Use of secondary data is in itself, a highly ethical practice: it maximizes the value of any (public) investment in data collection, it reduces the burden on respondents, it ensures replicability of study findings and therefore, greater transparency of research procedures and integrity of research work. But the value of secondary data is only fully realized if these benefits outweigh the risks, notably in terms of re-identification of individuals and disclosure of sensitive information.
For this to happen, use of secondary data must meet some key ethical conditions:
- Data must be de-identified before release to the researcher
- Consent of study subjects can be reasonably presumed
- Outcomes of the analysis must not allow re-identifying participants
- Use of the data must not result in any damage or distress
Continue reading “Research ethics in secondary data: what issues?”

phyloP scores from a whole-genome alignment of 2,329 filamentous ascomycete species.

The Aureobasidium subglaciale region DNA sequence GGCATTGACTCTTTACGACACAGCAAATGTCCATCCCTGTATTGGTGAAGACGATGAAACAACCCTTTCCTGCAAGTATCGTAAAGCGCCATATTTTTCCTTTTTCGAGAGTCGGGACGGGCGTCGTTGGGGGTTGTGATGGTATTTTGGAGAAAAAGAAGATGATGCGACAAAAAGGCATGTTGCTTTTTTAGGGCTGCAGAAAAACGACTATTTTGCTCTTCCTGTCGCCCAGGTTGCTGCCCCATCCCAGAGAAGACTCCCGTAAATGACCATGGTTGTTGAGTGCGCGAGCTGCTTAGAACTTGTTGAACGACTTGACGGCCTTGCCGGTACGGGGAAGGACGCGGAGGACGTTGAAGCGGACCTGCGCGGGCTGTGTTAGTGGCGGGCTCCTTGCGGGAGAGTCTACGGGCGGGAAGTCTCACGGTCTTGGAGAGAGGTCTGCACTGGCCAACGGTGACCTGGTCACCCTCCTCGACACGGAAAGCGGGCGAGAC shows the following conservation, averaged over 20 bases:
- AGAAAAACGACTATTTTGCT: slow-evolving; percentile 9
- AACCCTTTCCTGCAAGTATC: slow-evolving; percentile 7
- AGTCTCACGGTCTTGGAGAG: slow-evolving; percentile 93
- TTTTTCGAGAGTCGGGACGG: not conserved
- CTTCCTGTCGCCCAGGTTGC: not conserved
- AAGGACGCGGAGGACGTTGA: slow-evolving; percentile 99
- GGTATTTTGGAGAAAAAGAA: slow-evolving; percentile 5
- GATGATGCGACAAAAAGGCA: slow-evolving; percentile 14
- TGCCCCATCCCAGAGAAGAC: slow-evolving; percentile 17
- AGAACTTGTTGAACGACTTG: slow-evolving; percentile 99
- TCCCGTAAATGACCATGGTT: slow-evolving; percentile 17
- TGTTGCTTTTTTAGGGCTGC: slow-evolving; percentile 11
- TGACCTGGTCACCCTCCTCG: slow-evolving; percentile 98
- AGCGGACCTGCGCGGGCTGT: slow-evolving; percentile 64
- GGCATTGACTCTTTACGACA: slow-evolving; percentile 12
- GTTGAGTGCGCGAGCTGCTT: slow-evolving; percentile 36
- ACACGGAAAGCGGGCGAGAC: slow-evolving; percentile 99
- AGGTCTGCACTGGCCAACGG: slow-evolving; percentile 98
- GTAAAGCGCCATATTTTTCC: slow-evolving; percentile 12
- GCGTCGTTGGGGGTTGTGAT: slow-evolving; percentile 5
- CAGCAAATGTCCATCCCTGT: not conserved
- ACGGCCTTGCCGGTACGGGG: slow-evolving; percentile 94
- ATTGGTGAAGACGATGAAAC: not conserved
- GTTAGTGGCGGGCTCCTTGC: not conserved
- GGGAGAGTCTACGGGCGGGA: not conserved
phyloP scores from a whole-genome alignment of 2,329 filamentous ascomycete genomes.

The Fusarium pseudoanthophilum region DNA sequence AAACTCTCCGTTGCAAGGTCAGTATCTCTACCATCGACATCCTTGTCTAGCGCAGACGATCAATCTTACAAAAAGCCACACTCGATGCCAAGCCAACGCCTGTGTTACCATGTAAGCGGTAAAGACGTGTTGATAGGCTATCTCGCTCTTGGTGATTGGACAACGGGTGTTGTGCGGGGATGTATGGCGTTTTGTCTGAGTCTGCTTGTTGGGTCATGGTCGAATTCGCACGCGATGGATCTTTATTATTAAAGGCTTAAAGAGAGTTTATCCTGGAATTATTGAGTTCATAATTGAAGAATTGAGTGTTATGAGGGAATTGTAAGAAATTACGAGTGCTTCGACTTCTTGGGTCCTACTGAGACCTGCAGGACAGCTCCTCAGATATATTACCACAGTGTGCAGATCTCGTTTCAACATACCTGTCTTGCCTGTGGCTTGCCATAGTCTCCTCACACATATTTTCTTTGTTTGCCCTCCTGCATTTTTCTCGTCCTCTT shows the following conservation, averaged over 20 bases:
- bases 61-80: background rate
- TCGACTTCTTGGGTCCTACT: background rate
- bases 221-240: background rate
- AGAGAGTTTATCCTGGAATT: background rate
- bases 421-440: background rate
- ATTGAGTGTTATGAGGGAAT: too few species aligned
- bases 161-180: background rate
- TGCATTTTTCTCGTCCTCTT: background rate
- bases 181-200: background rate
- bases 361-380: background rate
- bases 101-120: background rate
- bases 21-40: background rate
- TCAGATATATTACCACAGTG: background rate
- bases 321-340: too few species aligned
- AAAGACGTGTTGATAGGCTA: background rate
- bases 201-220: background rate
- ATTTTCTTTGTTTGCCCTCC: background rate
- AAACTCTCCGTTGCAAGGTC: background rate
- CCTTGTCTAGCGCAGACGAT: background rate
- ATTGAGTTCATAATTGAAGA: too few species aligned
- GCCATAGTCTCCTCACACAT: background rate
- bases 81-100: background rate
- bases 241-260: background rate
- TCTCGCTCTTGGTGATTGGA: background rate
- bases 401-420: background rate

The recent VW emissions scandal says it all: even a large company can’t get away with behaviours that disrespect key societal values. Protection of the environment is among these values today, so much so that not only public authorities step in to defend it, but even markets punish the transgressors.
Data protection is not (yet) such a value. Admittedly, some associations, individuals, and government officials fight for it, but the larger public is still unsure. It’s not that people don’t care, but that uncertainty as to what data are actually collected, for what usages, and by whom, is overwhelming; and it becomes difficult to identify the best course of action.
In this context, a new initiative is most welcome: an open letter on “Data for Humanity“, initiated by two scholars of the University of Frankfurt, pleads for a more responsible use of data. The message is simple: Do no harm. And if you can, on top of it, do something good. It’s so simple, and so necessary.
Sure, the world won’t change after this letter, but it will be a first step. Even the promotion of environmental protection started with simple, basic declarations, 30-40 years ago; and it was by insisting and perseverating, that it finally gained the conscience of everybody.